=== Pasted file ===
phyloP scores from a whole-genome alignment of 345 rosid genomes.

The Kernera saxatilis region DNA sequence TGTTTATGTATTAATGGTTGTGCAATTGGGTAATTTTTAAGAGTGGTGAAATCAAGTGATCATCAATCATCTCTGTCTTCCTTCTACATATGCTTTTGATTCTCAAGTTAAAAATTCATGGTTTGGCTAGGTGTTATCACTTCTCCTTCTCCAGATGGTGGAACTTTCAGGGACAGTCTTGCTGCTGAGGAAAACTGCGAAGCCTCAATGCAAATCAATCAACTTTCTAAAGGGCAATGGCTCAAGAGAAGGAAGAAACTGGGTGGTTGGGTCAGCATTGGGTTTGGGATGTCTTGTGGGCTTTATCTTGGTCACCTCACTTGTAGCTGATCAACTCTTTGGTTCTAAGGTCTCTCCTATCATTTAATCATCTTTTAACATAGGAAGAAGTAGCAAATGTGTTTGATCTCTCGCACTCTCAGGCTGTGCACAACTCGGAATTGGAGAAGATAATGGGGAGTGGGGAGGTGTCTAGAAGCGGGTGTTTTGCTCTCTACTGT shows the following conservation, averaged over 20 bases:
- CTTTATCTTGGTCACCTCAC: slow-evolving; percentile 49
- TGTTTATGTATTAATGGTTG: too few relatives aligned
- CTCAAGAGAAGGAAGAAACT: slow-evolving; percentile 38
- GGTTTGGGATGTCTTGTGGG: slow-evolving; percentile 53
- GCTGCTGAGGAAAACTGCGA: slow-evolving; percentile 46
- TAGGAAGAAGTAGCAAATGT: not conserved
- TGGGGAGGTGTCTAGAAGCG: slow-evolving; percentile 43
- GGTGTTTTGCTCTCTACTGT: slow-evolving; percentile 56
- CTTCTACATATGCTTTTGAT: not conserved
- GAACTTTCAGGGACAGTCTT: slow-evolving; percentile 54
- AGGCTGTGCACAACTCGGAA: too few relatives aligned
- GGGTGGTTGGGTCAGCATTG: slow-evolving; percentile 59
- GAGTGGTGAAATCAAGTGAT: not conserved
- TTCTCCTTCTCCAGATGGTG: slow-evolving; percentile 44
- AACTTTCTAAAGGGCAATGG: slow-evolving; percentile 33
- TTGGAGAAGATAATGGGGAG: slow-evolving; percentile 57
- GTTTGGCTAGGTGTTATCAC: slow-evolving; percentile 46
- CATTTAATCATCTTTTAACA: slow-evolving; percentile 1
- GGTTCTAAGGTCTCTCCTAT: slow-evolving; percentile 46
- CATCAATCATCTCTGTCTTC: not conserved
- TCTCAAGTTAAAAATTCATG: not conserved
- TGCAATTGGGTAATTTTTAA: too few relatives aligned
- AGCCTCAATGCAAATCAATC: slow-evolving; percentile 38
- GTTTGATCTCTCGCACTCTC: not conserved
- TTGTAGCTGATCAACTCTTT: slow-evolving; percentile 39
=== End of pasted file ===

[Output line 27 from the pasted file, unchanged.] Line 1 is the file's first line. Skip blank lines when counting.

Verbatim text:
- TTGTAGCTGATCAACTCTTT: slow-evolving; percentile 39